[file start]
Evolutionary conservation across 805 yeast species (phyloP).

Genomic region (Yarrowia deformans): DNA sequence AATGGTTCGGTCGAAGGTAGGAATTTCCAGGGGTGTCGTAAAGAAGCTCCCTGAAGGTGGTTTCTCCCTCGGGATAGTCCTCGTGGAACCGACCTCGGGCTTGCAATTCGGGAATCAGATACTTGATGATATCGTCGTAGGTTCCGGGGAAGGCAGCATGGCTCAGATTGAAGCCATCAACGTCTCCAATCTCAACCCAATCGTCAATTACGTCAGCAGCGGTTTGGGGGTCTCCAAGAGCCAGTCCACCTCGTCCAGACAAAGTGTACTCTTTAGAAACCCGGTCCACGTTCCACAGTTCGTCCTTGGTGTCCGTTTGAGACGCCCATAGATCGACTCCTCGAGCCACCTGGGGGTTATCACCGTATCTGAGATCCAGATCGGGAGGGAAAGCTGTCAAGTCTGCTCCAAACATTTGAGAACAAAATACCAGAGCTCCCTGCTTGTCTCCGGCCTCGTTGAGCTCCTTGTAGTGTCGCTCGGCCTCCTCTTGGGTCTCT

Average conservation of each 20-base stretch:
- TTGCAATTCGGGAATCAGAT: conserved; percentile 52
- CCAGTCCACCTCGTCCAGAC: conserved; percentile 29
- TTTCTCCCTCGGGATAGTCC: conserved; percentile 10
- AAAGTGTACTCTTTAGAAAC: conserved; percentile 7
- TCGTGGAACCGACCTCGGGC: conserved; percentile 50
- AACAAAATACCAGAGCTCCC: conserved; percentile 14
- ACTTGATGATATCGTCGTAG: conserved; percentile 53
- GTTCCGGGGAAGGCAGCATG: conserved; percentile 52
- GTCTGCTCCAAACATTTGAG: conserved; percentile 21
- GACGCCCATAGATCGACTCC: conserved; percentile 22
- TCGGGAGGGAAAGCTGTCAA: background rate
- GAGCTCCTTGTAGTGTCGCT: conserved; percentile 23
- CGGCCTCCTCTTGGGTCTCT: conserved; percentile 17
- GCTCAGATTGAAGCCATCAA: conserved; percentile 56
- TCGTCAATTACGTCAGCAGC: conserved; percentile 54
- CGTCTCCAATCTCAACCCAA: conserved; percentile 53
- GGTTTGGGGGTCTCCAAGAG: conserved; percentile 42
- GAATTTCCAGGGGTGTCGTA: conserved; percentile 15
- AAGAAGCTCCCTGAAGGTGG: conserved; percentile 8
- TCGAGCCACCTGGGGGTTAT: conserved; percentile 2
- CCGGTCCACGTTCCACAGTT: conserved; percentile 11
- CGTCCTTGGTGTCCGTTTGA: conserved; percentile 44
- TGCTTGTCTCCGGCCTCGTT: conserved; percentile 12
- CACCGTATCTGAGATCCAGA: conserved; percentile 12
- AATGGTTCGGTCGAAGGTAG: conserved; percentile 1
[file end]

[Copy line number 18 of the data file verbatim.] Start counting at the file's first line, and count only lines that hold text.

- TCGTCAATTACGTCAGCAGC: conserved; percentile 54